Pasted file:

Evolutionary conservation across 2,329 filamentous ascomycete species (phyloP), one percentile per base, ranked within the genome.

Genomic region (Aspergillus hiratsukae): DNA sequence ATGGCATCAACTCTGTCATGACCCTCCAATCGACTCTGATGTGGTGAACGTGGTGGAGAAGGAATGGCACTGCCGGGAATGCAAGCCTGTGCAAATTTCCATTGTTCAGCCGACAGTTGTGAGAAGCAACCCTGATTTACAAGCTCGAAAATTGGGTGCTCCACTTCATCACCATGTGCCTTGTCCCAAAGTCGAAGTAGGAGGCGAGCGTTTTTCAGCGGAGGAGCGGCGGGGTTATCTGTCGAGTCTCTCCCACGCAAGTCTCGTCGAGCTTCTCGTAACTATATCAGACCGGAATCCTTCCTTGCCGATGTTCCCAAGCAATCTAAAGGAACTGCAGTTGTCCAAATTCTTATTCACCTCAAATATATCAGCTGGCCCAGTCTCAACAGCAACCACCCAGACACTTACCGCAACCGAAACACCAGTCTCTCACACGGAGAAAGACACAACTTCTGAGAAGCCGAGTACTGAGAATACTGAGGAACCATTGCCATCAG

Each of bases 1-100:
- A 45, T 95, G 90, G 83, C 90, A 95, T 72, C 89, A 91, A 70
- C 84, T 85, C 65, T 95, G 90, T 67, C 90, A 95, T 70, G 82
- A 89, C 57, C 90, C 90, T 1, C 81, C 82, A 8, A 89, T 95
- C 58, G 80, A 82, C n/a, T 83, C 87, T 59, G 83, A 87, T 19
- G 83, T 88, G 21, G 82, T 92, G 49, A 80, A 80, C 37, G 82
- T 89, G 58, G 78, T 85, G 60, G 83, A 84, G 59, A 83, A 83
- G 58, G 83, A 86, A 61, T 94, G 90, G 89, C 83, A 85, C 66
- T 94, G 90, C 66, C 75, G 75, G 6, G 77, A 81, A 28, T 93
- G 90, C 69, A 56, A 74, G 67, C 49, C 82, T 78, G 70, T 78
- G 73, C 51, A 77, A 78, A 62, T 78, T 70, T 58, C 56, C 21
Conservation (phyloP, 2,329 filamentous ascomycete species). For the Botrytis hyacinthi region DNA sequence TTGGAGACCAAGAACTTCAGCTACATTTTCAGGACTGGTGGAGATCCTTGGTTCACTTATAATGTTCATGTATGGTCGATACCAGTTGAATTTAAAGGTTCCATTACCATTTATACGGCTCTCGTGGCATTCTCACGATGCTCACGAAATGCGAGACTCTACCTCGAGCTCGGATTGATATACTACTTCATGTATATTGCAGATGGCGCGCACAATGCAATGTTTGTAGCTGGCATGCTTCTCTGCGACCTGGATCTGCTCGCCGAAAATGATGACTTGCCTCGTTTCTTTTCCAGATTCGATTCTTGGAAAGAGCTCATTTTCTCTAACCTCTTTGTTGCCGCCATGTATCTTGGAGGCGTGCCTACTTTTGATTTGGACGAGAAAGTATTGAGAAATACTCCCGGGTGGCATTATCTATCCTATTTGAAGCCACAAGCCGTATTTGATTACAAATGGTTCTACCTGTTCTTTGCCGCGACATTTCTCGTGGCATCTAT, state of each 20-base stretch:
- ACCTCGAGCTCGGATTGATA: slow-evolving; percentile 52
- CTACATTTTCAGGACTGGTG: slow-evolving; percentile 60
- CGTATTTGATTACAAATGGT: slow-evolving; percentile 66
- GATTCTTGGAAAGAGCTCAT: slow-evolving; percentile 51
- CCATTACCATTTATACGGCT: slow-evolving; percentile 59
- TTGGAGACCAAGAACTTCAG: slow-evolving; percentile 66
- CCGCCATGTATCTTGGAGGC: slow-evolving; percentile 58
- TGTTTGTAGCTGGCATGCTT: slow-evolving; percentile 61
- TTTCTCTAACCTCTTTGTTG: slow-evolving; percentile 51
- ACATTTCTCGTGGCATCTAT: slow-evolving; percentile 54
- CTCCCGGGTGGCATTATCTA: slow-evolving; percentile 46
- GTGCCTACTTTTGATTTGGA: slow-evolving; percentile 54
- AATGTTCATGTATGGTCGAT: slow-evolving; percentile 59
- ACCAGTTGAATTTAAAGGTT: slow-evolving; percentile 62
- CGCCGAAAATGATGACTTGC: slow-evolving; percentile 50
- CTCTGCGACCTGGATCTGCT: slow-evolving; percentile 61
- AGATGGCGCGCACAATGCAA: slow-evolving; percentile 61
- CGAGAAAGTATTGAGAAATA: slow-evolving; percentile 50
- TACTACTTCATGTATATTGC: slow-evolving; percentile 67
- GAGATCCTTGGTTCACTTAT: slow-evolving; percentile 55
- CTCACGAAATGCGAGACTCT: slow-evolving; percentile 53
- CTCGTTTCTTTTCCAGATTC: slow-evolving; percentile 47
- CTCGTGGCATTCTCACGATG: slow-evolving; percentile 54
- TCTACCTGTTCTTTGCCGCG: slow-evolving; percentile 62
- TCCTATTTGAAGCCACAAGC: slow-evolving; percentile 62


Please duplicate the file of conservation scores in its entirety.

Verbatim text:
Evolutionary conservation across 2,329 filamentous ascomycete species (phyloP), one percentile per base, ranked within the genome.

Genomic region (Aspergillus hiratsukae): DNA sequence ATGGCATCAACTCTGTCATGACCCTCCAATCGACTCTGATGTGGTGAACGTGGTGGAGAAGGAATGGCACTGCCGGGAATGCAAGCCTGTGCAAATTTCCATTGTTCAGCCGACAGTTGTGAGAAGCAACCCTGATTTACAAGCTCGAAAATTGGGTGCTCCACTTCATCACCATGTGCCTTGTCCCAAAGTCGAAGTAGGAGGCGAGCGTTTTTCAGCGGAGGAGCGGCGGGGTTATCTGTCGAGTCTCTCCCACGCAAGTCTCGTCGAGCTTCTCGTAACTATATCAGACCGGAATCCTTCCTTGCCGATGTTCCCAAGCAATCTAAAGGAACTGCAGTTGTCCAAATTCTTATTCACCTCAAATATATCAGCTGGCCCAGTCTCAACAGCAACCACCCAGACACTTACCGCAACCGAAACACCAGTCTCTCACACGGAGAAAGACACAACTTCTGAGAAGCCGAGTACTGAGAATACTGAGGAACCATTGCCATCAG

Each of bases 1-100:
- A 45, T 95, G 90, G 83, C 90, A 95, T 72, C 89, A 91, A 70
- C 84, T 85, C 65, T 95, G 90, T 67, C 90, A 95, T 70, G 82
- A 89, C 57, C 90, C 90, T 1, C 81, C 82, A 8, A 89, T 95
- C 58, G 80, A 82, C n/a, T 83, C 87, T 59, G 83, A 87, T 19
- G 83, T 88, G 21, G 82, T 92, G 49, A 80, A 80, C 37, G 82
- T 89, G 58, G 78, T 85, G 60, G 83, A 84, G 59, A 83, A 83
- G 58, G 83, A 86, A 61, T 94, G 90, G 89, C 83, A 85, C 66
- T 94, G 90, C 66, C 75, G 75, G 6, G 77, A 81, A 28, T 93
- G 90, C 69, A 56, A 74, G 67, C 49, C 82, T 78, G 70, T 78
- G 73, C 51, A 77, A 78, A 62, T 78, T 70, T 58, C 56, C 21
Conservation (phyloP, 2,329 filamentous ascomycete species). For the Botrytis hyacinthi region DNA sequence TTGGAGACCAAGAACTTCAGCTACATTTTCAGGACTGGTGGAGATCCTTGGTTCACTTATAATGTTCATGTATGGTCGATACCAGTTGAATTTAAAGGTTCCATTACCATTTATACGGCTCTCGTGGCATTCTCACGATGCTCACGAAATGCGAGACTCTACCTCGAGCTCGGATTGATATACTACTTCATGTATATTGCAGATGGCGCGCACAATGCAATGTTTGTAGCTGGCATGCTTCTCTGCGACCTGGATCTGCTCGCCGAAAATGATGACTTGCCTCGTTTCTTTTCCAGATTCGATTCTTGGAAAGAGCTCATTTTCTCTAACCTCTTTGTTGCCGCCATGTATCTTGGAGGCGTGCCTACTTTTGATTTGGACGAGAAAGTATTGAGAAATACTCCCGGGTGGCATTATCTATCCTATTTGAAGCCACAAGCCGTATTTGATTACAAATGGTTCTACCTGTTCTTTGCCGCGACATTTCTCGTGGCATCTAT, state of each 20-base stretch:
- ACCTCGAGCTCGGATTGATA: slow-evolving; percentile 52
- CTACATTTTCAGGACTGGTG: slow-evolving; percentile 60
- CGTATTTGATTACAAATGGT: slow-evolving; percentile 66
- GATTCTTGGAAAGAGCTCAT: slow-evolving; percentile 51
- CCATTACCATTTATACGGCT: slow-evolving; percentile 59
- TTGGAGACCAAGAACTTCAG: slow-evolving; percentile 66
- CCGCCATGTATCTTGGAGGC: slow-evolving; percentile 58
- TGTTTGTAGCTGGCATGCTT: slow-evolving; percentile 61
- TTTCTCTAACCTCTTTGTTG: slow-evolving; percentile 51
- ACATTTCTCGTGGCATCTAT: slow-evolving; percentile 54
- CTCCCGGGTGGCATTATCTA: slow-evolving; percentile 46
- GTGCCTACTTTTGATTTGGA: slow-evolving; percentile 54
- AATGTTCATGTATGGTCGAT: slow-evolving; percentile 59
- ACCAGTTGAATTTAAAGGTT: slow-evolving; percentile 62
- CGCCGAAAATGATGACTTGC: slow-evolving; percentile 50
- CTCTGCGACCTGGATCTGCT: slow-evolving; percentile 61
- AGATGGCGCGCACAATGCAA: slow-evolving; percentile 61
- CGAGAAAGTATTGAGAAATA: slow-evolving; percentile 50
- TACTACTTCATGTATATTGC: slow-evolving; percentile 67
- GAGATCCTTGGTTCACTTAT: slow-evolving; percentile 55
- CTCACGAAATGCGAGACTCT: slow-evolving; percentile 53
- CTCGTTTCTTTTCCAGATTC: slow-evolving; percentile 47
- CTCGTGGCATTCTCACGATG: slow-evolving; percentile 54
- TCTACCTGTTCTTTGCCGCG: slow-evolving; percentile 62
- TCCTATTTGAAGCCACAAGC: slow-evolving; percentile 62